The Third Sunday of Easter (4/18/21)

Ps. 4; Acts 3:11-21; 1 John 3:1-7; Luke 24:36-49

Appear, Beloved, we are God’s children now; it does not yet appear what we shall be, but we know that when he appears we shall be like him, for we shall see him as he is (v. 2).

What a difference a day makes! Last Sunday, Jesus urged Thomas and the Apostles to word and worship fidelity (Jn. 20:27b) blessing his church to NT sightedness (v. 29b).

Today’s Epistle continues to encourage the gospel of Christian sightedness, of God’s love for us and new status as his children in faith and hope. The church’s Easter season is about her sight in a world being transformed.

The great truth of the Resurrection and Ascension is that we live in “end-times” awaiting God’s new heavens and earth (Isa. 65:17; 2 Peter 3:10); or more positively, we live at the dawning of a “new creation” as the old passes away.

Jesus’ obedience on the cross atoned for all sin; there elevated our King and High Priest before God. In reconciling us to God, we have in Christ a new exodus out of this fading world to the presence of God, who wills to make all things new (Rev. 21:5). In Christ, God’s new Adam, we are now children of the Father.

Easter season moves the church in her knowledge of God as Father. That which was hidden of old is revealed Lord’s Day to Lord’s Day, from faith to faith in Jesus crucified, risen and ascended for mission to the world.

Observe Easter season’s confluence of earthly time with heaven’s eternality: faith, sight, and knowledge. In the forty-days before Jesus “parted” from the disciples’ sight (Lk. 24:51), one has the impression that heavenly things appear to phase in and out before our old eyes, until faith fully becomes the medium of seeing spiritual things.

Mary Magdalene failed to recognize Jesus risen in his burial garden; it was not until he spoke her name, that the Magdalene recognized her Lord, seeking physical reunion. In this new sight at Jesus’ word, she is type of the church.

But first, Jesus had to ascend, giving himself over to his Father and God (Jn. 20:17b), who restored his Son from Sheol. From Easter morning forward, Jesus would always be with his church (Mt. 28:20b); not as previously, merely in time and space, but in the mysterious way of heaven and eternity.

Jesus’ real bodily presence with his church in word and sacrament bridges us to the Father, the hidden God now revealed in his new Temple dwelling, Christ the Crucified, Resurrected, and Ascended.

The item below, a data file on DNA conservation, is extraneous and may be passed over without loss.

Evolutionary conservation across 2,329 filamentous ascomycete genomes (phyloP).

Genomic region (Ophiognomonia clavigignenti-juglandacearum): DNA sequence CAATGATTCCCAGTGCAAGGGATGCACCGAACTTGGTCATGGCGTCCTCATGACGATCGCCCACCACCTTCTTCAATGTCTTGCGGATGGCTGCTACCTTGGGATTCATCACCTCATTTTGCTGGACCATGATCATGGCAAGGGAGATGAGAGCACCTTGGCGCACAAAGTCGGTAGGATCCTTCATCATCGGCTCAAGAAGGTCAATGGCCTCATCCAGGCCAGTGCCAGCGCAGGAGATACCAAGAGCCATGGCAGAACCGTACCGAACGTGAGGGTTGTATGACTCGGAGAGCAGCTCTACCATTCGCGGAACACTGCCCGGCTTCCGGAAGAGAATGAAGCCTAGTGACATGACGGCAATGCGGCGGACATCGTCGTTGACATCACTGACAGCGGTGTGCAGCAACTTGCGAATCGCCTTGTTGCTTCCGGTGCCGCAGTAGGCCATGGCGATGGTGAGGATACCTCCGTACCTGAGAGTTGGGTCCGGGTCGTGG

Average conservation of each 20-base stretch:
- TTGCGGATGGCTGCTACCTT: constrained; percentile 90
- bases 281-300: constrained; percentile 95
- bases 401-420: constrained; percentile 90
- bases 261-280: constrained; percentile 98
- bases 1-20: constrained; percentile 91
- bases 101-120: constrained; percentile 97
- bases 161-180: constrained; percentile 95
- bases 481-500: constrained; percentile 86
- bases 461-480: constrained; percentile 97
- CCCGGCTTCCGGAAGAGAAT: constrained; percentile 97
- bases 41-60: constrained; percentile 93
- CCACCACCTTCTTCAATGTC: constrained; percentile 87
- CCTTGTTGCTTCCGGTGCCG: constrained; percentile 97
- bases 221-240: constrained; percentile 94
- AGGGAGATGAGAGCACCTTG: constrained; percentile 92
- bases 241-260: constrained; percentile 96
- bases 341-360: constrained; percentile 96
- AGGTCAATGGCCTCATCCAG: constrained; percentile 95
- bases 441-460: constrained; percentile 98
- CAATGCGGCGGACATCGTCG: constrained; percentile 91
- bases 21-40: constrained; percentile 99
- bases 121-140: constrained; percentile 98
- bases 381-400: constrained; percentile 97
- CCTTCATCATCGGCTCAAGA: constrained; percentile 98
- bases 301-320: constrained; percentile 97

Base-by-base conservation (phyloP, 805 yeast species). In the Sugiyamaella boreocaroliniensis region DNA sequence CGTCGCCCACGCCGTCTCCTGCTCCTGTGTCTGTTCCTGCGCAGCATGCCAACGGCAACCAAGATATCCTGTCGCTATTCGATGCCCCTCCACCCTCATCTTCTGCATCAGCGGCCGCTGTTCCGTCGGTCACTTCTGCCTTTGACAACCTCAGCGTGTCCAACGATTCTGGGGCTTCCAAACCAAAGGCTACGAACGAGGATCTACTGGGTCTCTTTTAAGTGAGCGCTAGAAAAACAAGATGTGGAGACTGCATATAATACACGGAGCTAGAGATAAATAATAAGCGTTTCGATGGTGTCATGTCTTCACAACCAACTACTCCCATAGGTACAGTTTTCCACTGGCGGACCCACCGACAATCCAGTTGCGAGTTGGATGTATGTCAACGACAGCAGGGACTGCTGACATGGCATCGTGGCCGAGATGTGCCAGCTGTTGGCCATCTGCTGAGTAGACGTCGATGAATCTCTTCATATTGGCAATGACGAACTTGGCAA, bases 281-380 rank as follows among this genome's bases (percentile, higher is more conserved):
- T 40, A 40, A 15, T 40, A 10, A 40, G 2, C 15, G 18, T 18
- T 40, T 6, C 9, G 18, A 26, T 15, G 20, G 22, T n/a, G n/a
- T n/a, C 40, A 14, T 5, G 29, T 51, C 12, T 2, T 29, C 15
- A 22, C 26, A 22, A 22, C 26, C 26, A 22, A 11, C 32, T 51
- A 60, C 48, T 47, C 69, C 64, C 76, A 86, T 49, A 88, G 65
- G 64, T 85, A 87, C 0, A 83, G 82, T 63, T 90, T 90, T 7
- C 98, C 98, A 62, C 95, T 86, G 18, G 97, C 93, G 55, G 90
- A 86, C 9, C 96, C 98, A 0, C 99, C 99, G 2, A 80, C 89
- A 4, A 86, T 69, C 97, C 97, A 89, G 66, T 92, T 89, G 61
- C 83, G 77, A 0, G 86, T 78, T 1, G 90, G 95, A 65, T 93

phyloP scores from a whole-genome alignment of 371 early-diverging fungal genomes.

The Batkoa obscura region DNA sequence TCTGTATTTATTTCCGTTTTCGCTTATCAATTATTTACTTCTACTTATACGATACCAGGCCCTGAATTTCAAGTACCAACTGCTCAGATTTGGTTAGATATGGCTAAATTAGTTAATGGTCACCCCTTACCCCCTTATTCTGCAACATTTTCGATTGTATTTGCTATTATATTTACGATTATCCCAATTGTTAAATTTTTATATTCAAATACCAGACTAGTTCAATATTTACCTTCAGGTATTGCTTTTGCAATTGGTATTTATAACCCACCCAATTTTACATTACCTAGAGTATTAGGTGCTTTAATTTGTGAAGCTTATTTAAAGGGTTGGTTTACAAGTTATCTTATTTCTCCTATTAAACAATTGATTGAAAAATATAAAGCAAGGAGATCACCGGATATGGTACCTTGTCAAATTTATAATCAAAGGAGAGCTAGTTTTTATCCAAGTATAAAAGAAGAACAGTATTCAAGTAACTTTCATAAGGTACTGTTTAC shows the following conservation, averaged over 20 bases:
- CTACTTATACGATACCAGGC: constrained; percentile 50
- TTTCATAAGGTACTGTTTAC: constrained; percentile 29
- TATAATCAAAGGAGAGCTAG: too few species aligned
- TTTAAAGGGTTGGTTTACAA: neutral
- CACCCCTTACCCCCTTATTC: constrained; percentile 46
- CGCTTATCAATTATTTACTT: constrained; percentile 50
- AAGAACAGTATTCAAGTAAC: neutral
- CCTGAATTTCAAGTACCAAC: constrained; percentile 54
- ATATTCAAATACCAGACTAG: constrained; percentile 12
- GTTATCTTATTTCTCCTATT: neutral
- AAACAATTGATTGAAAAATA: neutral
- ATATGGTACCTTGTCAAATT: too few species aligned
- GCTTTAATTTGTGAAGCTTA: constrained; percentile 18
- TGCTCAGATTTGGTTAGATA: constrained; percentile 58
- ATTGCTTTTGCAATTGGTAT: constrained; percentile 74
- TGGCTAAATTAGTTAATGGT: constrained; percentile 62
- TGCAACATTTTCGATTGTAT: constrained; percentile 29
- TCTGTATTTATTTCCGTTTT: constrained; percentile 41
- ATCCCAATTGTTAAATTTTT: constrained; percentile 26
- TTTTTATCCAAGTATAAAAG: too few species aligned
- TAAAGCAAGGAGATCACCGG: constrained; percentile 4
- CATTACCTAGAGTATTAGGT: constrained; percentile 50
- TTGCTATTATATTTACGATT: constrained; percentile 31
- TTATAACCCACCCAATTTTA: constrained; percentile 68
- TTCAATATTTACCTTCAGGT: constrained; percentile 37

After ascending to the Father, Jesus appeared to Peter and the Emmaus disciples wandering from the apostolic community. Like the Magdalene, these at first, failed to recognize the risen Lord. Incognito, Jesus instructed them of Scripture, that all testifies of him. Their “hearts burned within” (Luke 24:32); faith imparted by Voice of the HS.

Prepared by Jesus’ explication of Scripture on the road; the trio sat down to meal, at which the Two recognized Jesus “in the breaking of the bread”. Having imparted new sight, Jesus disappeared from their old eyes. This is pattern of the church’s fidelity to word and meal for faith and knowledge of God’s love in Christ.

Immediately, the Two went on mission, returning to Jesus’ fold in Jerusalem. They found the community as they left it, huddled “in fear of the Jews”. They proclaimed Jesus resurrected, his Scripture teaching, and revealing himself in the breaking of the bread.

Upon the Emmaus disciples’ catechesis to the apostolic body, Jesus appeared to old eyes in the same manner as he disappeared; appearing for faith’s new sight, “peace”, and fellowship in the coming new creation with heaven.

Jesus is present to his church in the mystery of his divinity in communion with his humanity, sacramental ways of real presence, encompassing time and eternity of which he is both Word and Lord.

Jesus invited his Apostles to handle body and wounds. They “disbelieved for joy”; so, Jesus shared their meal of roast fish, and taught the witness of Moses, the prophets, and the Psalms, the necessity of his suffering and rising for repentance and forgiveness.

The church’s life in the presence of her Lord continues in the proclamation for recognizing the Lord in her meal; catechizing to dispel “disbelief” for the joy of sighted blessing of Jesus “parted” from old eyes. “Blessed are those who have not seen and yet have believed” (Jn. 20:29b).

From the darkness of Jesus’ death, into the Light of his resurrected and ascended presence, the NT church perceives, the old economy of sin and death at an end; to faith and hope in the new creation, known in our status as beloved children of the Father.

For the sake of the church’s sight and peace, Jesus, spoke to the fears of absent Thomas, “do not be faithless, but faithful (Jn. 20:27b). It may not now appear to us what we will be, but we do know, by remaining faithful to all he commanded, we possess the expectation of hope, that we shall be like Christ when he appears to all on the Last Day.

What a difference a day makes! After Resurrection and Ascension, the NT church gathered, no longer hostage to fear, but located in our new Temple dwelling with God, the body of Jesus in the Apostle’s teaching, and fellowship of prayers and breaking the Bread.

From Jerusalem and the old temple, the NT church moved out with good news for a dying world until the time for making it new. On the Last Day, Jesus will appear to both old and new eyes; some to judgment, some to everlasting Life. Amen.